With a thick, white thunderhead cloud mutating from the haze out to the South East and temperatures still scorching, Butt reopened proceedings from the Embankment End, quickly finding good pace and bounce. Shabir continued from the River End and was lofted for the first 6 of the day by Lollback towards mid on. More aggressive play and an enormous Lollback pull for 6 saw the Sharks move past 100 in the 20th over. Munir and Kano took over bowling duties and were steadily milked for well-timed singles and doubles around the field, the batsmen sharing a good understanding between the wickets. Another 4 gave Lollback a well earned 50 on the way to 121 for 1 off 25 overs. Not long after, a flurry of composed boundaries gave Giles-Jones his half ton and he duly celebrated by supplying the shot of day; An immaculately timed drive along the ground to long off that seemed to pick up speed as the field admired it, in silence. When a spectacular shot is made to look so simple, then it deserves to be called sublime. Some tighter bowling and more urgency in the field saw drinks taken with the Sharks at 153 for 1 off 30.
At this stage, both batsmen knew it was time to loosen their shoulders and start serving up big shots if a defendable total was to be reached. Rizwan returned after the break, looking quite pacy and Lollback nearly holed out to a scampering mid-on. Giles-Jones then steadied the ship with a dismissive pull over square leg for 6. Lollback ran out of lives in the 32nd over when a looping ball from the increasingly tricky Shibata hit him on the foot. Lollback out LBW for 67. The importance of Lollback’s innings cannot be underestimated – not only did it fire the team and provide the platform for the some of the incendiary batting that followed, it set the tone for the game; The Sharks were here to win and only win. The Lollback / Giles-Jones partnership added 149 to the board.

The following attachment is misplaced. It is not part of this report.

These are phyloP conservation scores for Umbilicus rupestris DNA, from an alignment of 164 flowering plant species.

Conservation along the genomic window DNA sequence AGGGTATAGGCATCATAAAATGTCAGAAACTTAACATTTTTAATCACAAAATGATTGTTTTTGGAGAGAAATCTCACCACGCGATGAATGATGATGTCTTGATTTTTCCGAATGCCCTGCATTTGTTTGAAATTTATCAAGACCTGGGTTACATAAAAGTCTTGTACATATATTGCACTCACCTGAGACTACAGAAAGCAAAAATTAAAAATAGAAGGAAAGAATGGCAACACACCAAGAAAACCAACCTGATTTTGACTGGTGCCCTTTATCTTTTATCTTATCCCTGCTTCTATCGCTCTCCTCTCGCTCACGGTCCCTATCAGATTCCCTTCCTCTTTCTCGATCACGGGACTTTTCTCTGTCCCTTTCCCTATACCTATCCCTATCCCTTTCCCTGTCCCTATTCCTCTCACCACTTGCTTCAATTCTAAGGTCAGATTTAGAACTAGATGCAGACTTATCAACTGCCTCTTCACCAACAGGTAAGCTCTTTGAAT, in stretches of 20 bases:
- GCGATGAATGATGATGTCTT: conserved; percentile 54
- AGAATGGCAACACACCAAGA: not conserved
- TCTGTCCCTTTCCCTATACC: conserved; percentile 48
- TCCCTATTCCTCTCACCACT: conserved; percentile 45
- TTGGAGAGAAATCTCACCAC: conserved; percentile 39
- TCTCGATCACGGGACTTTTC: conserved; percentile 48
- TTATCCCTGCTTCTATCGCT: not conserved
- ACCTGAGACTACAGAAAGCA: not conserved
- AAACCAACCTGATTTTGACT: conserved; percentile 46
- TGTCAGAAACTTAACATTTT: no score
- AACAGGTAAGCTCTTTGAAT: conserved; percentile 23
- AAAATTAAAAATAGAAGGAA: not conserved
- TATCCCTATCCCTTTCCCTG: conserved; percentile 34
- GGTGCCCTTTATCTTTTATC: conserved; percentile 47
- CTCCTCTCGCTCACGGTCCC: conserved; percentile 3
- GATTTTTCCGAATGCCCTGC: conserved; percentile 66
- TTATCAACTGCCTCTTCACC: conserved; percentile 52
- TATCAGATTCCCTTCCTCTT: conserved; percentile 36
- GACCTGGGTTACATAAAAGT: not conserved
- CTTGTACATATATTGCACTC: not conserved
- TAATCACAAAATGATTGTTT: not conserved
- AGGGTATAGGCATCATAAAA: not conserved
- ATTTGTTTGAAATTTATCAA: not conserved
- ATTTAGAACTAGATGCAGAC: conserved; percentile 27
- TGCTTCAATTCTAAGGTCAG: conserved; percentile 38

Enter into the arena, Prashant Kale. Poor Prashant had been fidgeting around the boundary for almost half an hour, grimacing when a short ball was not put away for 6 and going into contortions at every dot ball. He was itching to get to the crease and by the time he did, his shirt was stretched across his expanded shoulders and a look of malicious intent lined his brow. Scorer Jinasena, who had until then been entertaining the tent with a continual stream of mentally updated statistics (to 2 decimal places) declared that he was now ready to be entertained and shuffled forward to the edge of his chair. Prashant took strike, faced the bowler, smacked the crease noisily with the toe of his bat and then blocked out the rest of the over.
Rizwan took the 33rd over and found sufficient pace to account for Giles-Jones who missed a straight one that dislodged a stump. Another superb knock had come to an end at 69, just enough to keep his season’s average at over 100. The Colonel took his place and got off the mark immediately with a single, allowing Prashant to face the rest of the over. Clearly sensing Jinasena’s disappointment, he wound up for a 4 followed by a mighty pull shot for 6 that saw half the Sano team trying to recover the ball, in vain, from the deepest part of the boundary jungle.
Shibata took the 34th and winced as The Colonel was dropped and spilled over the boundary out at wide long on. Revenge was swift; next ball in fact, as The Colonel pulled to deepish square leg and found the hands of Sugiura, keen to restore Sano’s fielding acumen. Kamal gone for a quick fire 9 off 7 balls.
New batsman Sancheti came out and Prashant added a 2 and a 4 to his total. Rizwan took his final over from the River End and Sancheti used the pace of the ball well to launch an enormous drive, flush out of the middle of the bat, towards long off. A certain 6 all the way, it was only interrupted in its flight by an outstanding catch from a flying Shabir. No one on the field or in the scorers’ tent could believe such a catch could be made but Sancheti’s forlorn figure returning to base camp told a different story, gone for 2. There is no shame in being dismissed in such circumstances; one simply has to applaud the fielder’s skill.
With wickets falling like Fuji rain, the Sharks needed a presence at the crease to take away the impetus from the Sano bowlers. Who better than Cap’n Thurgate? After a couple of laborious looking singles, Prashant generously gave his captain a breather by belting Shibata to long, long, long on. The lengthy search for the ball allowed Thurgate to recover his breath and allowed Sonali, Prashant’s charming wife, to make her Sharks’ debut by bringing on drinks.